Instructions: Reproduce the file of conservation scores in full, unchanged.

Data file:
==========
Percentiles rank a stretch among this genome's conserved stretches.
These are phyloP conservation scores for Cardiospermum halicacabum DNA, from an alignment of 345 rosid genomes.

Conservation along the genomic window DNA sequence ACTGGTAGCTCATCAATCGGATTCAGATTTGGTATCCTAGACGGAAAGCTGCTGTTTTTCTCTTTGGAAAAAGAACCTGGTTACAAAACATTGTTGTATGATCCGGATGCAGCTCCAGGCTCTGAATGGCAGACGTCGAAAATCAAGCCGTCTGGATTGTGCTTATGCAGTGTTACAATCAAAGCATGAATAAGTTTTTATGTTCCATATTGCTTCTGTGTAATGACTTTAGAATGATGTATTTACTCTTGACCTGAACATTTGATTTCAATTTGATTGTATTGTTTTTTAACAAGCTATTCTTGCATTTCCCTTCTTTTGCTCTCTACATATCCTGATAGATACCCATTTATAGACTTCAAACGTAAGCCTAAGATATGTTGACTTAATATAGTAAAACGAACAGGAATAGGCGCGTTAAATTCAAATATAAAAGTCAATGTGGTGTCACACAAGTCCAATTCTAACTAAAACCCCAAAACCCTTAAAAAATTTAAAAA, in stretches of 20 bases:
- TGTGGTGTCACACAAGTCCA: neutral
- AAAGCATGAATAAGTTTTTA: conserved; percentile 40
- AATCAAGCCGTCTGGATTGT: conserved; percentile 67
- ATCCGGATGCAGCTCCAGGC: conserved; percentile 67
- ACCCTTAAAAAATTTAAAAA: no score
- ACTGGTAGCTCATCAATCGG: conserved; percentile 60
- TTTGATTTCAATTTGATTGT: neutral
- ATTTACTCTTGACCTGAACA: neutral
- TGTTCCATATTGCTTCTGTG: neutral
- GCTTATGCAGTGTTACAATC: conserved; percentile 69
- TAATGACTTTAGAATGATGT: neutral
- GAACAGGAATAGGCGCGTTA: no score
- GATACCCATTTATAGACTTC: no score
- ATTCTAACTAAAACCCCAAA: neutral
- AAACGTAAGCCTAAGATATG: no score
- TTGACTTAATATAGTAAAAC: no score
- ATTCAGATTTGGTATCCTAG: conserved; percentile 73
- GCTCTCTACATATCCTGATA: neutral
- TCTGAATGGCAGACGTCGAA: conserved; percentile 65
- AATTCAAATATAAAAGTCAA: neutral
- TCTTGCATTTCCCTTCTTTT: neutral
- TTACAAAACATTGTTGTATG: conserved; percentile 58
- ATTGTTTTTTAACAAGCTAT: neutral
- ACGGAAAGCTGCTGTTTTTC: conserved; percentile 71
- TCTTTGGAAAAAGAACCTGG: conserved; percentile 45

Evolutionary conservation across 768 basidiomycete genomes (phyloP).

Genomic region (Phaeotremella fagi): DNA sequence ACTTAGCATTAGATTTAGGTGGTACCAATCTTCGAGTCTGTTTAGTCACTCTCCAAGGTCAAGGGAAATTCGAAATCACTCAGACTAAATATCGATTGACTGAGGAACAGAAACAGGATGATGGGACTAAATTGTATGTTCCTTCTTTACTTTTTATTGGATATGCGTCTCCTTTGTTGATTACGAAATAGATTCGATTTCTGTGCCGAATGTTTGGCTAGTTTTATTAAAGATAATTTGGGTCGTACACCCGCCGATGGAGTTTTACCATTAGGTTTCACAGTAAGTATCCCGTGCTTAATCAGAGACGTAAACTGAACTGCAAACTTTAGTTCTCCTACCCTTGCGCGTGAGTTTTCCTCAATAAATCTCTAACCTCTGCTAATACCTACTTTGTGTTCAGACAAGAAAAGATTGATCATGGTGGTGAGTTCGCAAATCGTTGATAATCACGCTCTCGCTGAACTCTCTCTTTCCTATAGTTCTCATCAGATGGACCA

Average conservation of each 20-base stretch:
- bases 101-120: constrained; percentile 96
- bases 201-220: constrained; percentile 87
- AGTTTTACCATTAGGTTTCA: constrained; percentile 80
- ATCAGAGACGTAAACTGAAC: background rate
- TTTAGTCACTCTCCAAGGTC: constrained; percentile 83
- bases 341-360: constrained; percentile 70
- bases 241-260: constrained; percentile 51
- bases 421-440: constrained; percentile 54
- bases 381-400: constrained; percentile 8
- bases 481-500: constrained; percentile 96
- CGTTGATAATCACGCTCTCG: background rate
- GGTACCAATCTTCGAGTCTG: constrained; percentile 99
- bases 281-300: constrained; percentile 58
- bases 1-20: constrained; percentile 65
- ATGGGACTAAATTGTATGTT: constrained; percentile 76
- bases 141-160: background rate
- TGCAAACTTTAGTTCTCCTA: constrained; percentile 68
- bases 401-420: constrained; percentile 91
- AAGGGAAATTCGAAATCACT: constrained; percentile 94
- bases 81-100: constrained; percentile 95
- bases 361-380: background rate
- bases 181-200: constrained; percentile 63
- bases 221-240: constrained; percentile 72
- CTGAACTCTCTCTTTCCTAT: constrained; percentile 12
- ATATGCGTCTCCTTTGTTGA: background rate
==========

Percentiles rank a stretch among this genome's conserved stretches.
These are phyloP conservation scores for Cardiospermum halicacabum DNA, from an alignment of 345 rosid genomes.

Conservation along the genomic window DNA sequence ACTGGTAGCTCATCAATCGGATTCAGATTTGGTATCCTAGACGGAAAGCTGCTGTTTTTCTCTTTGGAAAAAGAACCTGGTTACAAAACATTGTTGTATGATCCGGATGCAGCTCCAGGCTCTGAATGGCAGACGTCGAAAATCAAGCCGTCTGGATTGTGCTTATGCAGTGTTACAATCAAAGCATGAATAAGTTTTTATGTTCCATATTGCTTCTGTGTAATGACTTTAGAATGATGTATTTACTCTTGACCTGAACATTTGATTTCAATTTGATTGTATTGTTTTTTAACAAGCTATTCTTGCATTTCCCTTCTTTTGCTCTCTACATATCCTGATAGATACCCATTTATAGACTTCAAACGTAAGCCTAAGATATGTTGACTTAATATAGTAAAACGAACAGGAATAGGCGCGTTAAATTCAAATATAAAAGTCAATGTGGTGTCACACAAGTCCAATTCTAACTAAAACCCCAAAACCCTTAAAAAATTTAAAAA, in stretches of 20 bases:
- TGTGGTGTCACACAAGTCCA: neutral
- AAAGCATGAATAAGTTTTTA: conserved; percentile 40
- AATCAAGCCGTCTGGATTGT: conserved; percentile 67
- ATCCGGATGCAGCTCCAGGC: conserved; percentile 67
- ACCCTTAAAAAATTTAAAAA: no score
- ACTGGTAGCTCATCAATCGG: conserved; percentile 60
- TTTGATTTCAATTTGATTGT: neutral
- ATTTACTCTTGACCTGAACA: neutral
- TGTTCCATATTGCTTCTGTG: neutral
- GCTTATGCAGTGTTACAATC: conserved; percentile 69
- TAATGACTTTAGAATGATGT: neutral
- GAACAGGAATAGGCGCGTTA: no score
- GATACCCATTTATAGACTTC: no score
- ATTCTAACTAAAACCCCAAA: neutral
- AAACGTAAGCCTAAGATATG: no score
- TTGACTTAATATAGTAAAAC: no score
- ATTCAGATTTGGTATCCTAG: conserved; percentile 73
- GCTCTCTACATATCCTGATA: neutral
- TCTGAATGGCAGACGTCGAA: conserved; percentile 65
- AATTCAAATATAAAAGTCAA: neutral
- TCTTGCATTTCCCTTCTTTT: neutral
- TTACAAAACATTGTTGTATG: conserved; percentile 58
- ATTGTTTTTTAACAAGCTAT: neutral
- ACGGAAAGCTGCTGTTTTTC: conserved; percentile 71
- TCTTTGGAAAAAGAACCTGG: conserved; percentile 45

Evolutionary conservation across 768 basidiomycete genomes (phyloP).

Genomic region (Phaeotremella fagi): DNA sequence ACTTAGCATTAGATTTAGGTGGTACCAATCTTCGAGTCTGTTTAGTCACTCTCCAAGGTCAAGGGAAATTCGAAATCACTCAGACTAAATATCGATTGACTGAGGAACAGAAACAGGATGATGGGACTAAATTGTATGTTCCTTCTTTACTTTTTATTGGATATGCGTCTCCTTTGTTGATTACGAAATAGATTCGATTTCTGTGCCGAATGTTTGGCTAGTTTTATTAAAGATAATTTGGGTCGTACACCCGCCGATGGAGTTTTACCATTAGGTTTCACAGTAAGTATCCCGTGCTTAATCAGAGACGTAAACTGAACTGCAAACTTTAGTTCTCCTACCCTTGCGCGTGAGTTTTCCTCAATAAATCTCTAACCTCTGCTAATACCTACTTTGTGTTCAGACAAGAAAAGATTGATCATGGTGGTGAGTTCGCAAATCGTTGATAATCACGCTCTCGCTGAACTCTCTCTTTCCTATAGTTCTCATCAGATGGACCA

Average conservation of each 20-base stretch:
- bases 101-120: constrained; percentile 96
- bases 201-220: constrained; percentile 87
- AGTTTTACCATTAGGTTTCA: constrained; percentile 80
- ATCAGAGACGTAAACTGAAC: background rate
- TTTAGTCACTCTCCAAGGTC: constrained; percentile 83
- bases 341-360: constrained; percentile 70
- bases 241-260: constrained; percentile 51
- bases 421-440: constrained; percentile 54
- bases 381-400: constrained; percentile 8
- bases 481-500: constrained; percentile 96
- CGTTGATAATCACGCTCTCG: background rate
- GGTACCAATCTTCGAGTCTG: constrained; percentile 99
- bases 281-300: constrained; percentile 58
- bases 1-20: constrained; percentile 65
- ATGGGACTAAATTGTATGTT: constrained; percentile 76
- bases 141-160: background rate
- TGCAAACTTTAGTTCTCCTA: constrained; percentile 68
- bases 401-420: constrained; percentile 91
- AAGGGAAATTCGAAATCACT: constrained; percentile 94
- bases 81-100: constrained; percentile 95
- bases 361-380: background rate
- bases 181-200: constrained; percentile 63
- bases 221-240: constrained; percentile 72
- CTGAACTCTCTCTTTCCTAT: constrained; percentile 12
- ATATGCGTCTCCTTTGTTGA: background rate